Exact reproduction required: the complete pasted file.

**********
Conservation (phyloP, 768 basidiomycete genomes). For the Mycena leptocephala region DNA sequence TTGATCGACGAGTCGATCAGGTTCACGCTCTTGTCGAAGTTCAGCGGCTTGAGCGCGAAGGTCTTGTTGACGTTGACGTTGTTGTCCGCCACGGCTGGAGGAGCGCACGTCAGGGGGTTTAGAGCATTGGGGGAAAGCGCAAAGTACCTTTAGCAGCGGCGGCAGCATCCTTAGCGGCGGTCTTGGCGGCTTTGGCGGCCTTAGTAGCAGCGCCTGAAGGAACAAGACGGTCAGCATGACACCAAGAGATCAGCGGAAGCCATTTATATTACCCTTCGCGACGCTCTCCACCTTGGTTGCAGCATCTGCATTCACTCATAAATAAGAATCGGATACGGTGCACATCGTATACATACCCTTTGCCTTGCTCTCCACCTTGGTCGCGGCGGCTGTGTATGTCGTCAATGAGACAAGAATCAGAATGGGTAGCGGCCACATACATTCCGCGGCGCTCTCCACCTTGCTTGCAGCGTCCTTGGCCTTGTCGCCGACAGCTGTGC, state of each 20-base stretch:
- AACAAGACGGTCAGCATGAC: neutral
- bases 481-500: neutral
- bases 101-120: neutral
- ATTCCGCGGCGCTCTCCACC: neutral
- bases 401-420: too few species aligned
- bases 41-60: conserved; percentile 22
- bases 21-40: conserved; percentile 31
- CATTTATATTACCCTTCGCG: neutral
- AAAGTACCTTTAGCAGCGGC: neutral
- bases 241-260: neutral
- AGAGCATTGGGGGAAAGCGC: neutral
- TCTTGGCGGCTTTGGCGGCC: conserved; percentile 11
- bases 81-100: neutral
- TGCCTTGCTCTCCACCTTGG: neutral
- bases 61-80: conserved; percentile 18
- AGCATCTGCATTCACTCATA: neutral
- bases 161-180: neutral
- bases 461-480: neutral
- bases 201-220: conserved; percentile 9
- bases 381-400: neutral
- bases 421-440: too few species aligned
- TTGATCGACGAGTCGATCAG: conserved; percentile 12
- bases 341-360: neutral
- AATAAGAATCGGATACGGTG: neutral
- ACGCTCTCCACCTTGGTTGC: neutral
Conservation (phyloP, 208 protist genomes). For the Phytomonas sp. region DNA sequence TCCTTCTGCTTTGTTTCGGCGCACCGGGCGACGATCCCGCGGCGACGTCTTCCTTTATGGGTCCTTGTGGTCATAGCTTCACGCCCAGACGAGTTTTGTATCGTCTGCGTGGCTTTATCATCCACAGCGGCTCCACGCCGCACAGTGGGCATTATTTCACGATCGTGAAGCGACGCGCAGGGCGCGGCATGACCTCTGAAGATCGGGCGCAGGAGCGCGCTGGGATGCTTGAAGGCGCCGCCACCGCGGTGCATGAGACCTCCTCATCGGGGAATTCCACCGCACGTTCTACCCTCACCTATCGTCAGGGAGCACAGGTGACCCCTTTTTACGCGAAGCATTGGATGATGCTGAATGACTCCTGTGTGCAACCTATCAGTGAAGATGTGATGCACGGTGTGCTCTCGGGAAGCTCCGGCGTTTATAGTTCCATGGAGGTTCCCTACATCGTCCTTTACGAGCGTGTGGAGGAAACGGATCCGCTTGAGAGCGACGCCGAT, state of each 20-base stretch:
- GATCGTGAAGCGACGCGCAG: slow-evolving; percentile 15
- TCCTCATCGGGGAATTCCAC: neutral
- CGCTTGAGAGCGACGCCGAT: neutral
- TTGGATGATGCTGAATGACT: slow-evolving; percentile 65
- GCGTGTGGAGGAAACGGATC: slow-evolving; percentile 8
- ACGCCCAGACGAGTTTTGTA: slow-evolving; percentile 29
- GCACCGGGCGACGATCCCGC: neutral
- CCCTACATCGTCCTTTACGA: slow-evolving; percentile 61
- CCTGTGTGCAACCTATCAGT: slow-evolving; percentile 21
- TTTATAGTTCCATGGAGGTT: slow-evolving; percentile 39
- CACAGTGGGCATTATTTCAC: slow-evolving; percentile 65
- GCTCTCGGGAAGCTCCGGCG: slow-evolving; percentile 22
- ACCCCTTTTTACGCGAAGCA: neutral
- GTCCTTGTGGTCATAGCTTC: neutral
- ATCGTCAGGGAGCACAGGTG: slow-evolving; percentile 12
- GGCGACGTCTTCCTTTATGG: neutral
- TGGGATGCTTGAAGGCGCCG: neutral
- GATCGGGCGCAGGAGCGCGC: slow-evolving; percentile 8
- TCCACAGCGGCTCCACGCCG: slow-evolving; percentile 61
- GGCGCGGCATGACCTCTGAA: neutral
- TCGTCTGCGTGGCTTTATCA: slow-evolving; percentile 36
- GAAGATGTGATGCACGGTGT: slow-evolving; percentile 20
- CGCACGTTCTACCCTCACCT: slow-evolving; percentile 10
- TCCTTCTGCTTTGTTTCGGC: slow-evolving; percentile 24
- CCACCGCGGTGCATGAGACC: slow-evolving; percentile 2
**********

Conservation (phyloP, 768 basidiomycete genomes). For the Mycena leptocephala region DNA sequence TTGATCGACGAGTCGATCAGGTTCACGCTCTTGTCGAAGTTCAGCGGCTTGAGCGCGAAGGTCTTGTTGACGTTGACGTTGTTGTCCGCCACGGCTGGAGGAGCGCACGTCAGGGGGTTTAGAGCATTGGGGGAAAGCGCAAAGTACCTTTAGCAGCGGCGGCAGCATCCTTAGCGGCGGTCTTGGCGGCTTTGGCGGCCTTAGTAGCAGCGCCTGAAGGAACAAGACGGTCAGCATGACACCAAGAGATCAGCGGAAGCCATTTATATTACCCTTCGCGACGCTCTCCACCTTGGTTGCAGCATCTGCATTCACTCATAAATAAGAATCGGATACGGTGCACATCGTATACATACCCTTTGCCTTGCTCTCCACCTTGGTCGCGGCGGCTGTGTATGTCGTCAATGAGACAAGAATCAGAATGGGTAGCGGCCACATACATTCCGCGGCGCTCTCCACCTTGCTTGCAGCGTCCTTGGCCTTGTCGCCGACAGCTGTGC, state of each 20-base stretch:
- AACAAGACGGTCAGCATGAC: neutral
- bases 481-500: neutral
- bases 101-120: neutral
- ATTCCGCGGCGCTCTCCACC: neutral
- bases 401-420: too few species aligned
- bases 41-60: conserved; percentile 22
- bases 21-40: conserved; percentile 31
- CATTTATATTACCCTTCGCG: neutral
- AAAGTACCTTTAGCAGCGGC: neutral
- bases 241-260: neutral
- AGAGCATTGGGGGAAAGCGC: neutral
- TCTTGGCGGCTTTGGCGGCC: conserved; percentile 11
- bases 81-100: neutral
- TGCCTTGCTCTCCACCTTGG: neutral
- bases 61-80: conserved; percentile 18
- AGCATCTGCATTCACTCATA: neutral
- bases 161-180: neutral
- bases 461-480: neutral
- bases 201-220: conserved; percentile 9
- bases 381-400: neutral
- bases 421-440: too few species aligned
- TTGATCGACGAGTCGATCAG: conserved; percentile 12
- bases 341-360: neutral
- AATAAGAATCGGATACGGTG: neutral
- ACGCTCTCCACCTTGGTTGC: neutral
Conservation (phyloP, 208 protist genomes). For the Phytomonas sp. region DNA sequence TCCTTCTGCTTTGTTTCGGCGCACCGGGCGACGATCCCGCGGCGACGTCTTCCTTTATGGGTCCTTGTGGTCATAGCTTCACGCCCAGACGAGTTTTGTATCGTCTGCGTGGCTTTATCATCCACAGCGGCTCCACGCCGCACAGTGGGCATTATTTCACGATCGTGAAGCGACGCGCAGGGCGCGGCATGACCTCTGAAGATCGGGCGCAGGAGCGCGCTGGGATGCTTGAAGGCGCCGCCACCGCGGTGCATGAGACCTCCTCATCGGGGAATTCCACCGCACGTTCTACCCTCACCTATCGTCAGGGAGCACAGGTGACCCCTTTTTACGCGAAGCATTGGATGATGCTGAATGACTCCTGTGTGCAACCTATCAGTGAAGATGTGATGCACGGTGTGCTCTCGGGAAGCTCCGGCGTTTATAGTTCCATGGAGGTTCCCTACATCGTCCTTTACGAGCGTGTGGAGGAAACGGATCCGCTTGAGAGCGACGCCGAT, state of each 20-base stretch:
- GATCGTGAAGCGACGCGCAG: slow-evolving; percentile 15
- TCCTCATCGGGGAATTCCAC: neutral
- CGCTTGAGAGCGACGCCGAT: neutral
- TTGGATGATGCTGAATGACT: slow-evolving; percentile 65
- GCGTGTGGAGGAAACGGATC: slow-evolving; percentile 8
- ACGCCCAGACGAGTTTTGTA: slow-evolving; percentile 29
- GCACCGGGCGACGATCCCGC: neutral
- CCCTACATCGTCCTTTACGA: slow-evolving; percentile 61
- CCTGTGTGCAACCTATCAGT: slow-evolving; percentile 21
- TTTATAGTTCCATGGAGGTT: slow-evolving; percentile 39
- CACAGTGGGCATTATTTCAC: slow-evolving; percentile 65
- GCTCTCGGGAAGCTCCGGCG: slow-evolving; percentile 22
- ACCCCTTTTTACGCGAAGCA: neutral
- GTCCTTGTGGTCATAGCTTC: neutral
- ATCGTCAGGGAGCACAGGTG: slow-evolving; percentile 12
- GGCGACGTCTTCCTTTATGG: neutral
- TGGGATGCTTGAAGGCGCCG: neutral
- GATCGGGCGCAGGAGCGCGC: slow-evolving; percentile 8
- TCCACAGCGGCTCCACGCCG: slow-evolving; percentile 61
- GGCGCGGCATGACCTCTGAA: neutral
- TCGTCTGCGTGGCTTTATCA: slow-evolving; percentile 36
- GAAGATGTGATGCACGGTGT: slow-evolving; percentile 20
- CGCACGTTCTACCCTCACCT: slow-evolving; percentile 10
- TCCTTCTGCTTTGTTTCGGC: slow-evolving; percentile 24
- CCACCGCGGTGCATGAGACC: slow-evolving; percentile 2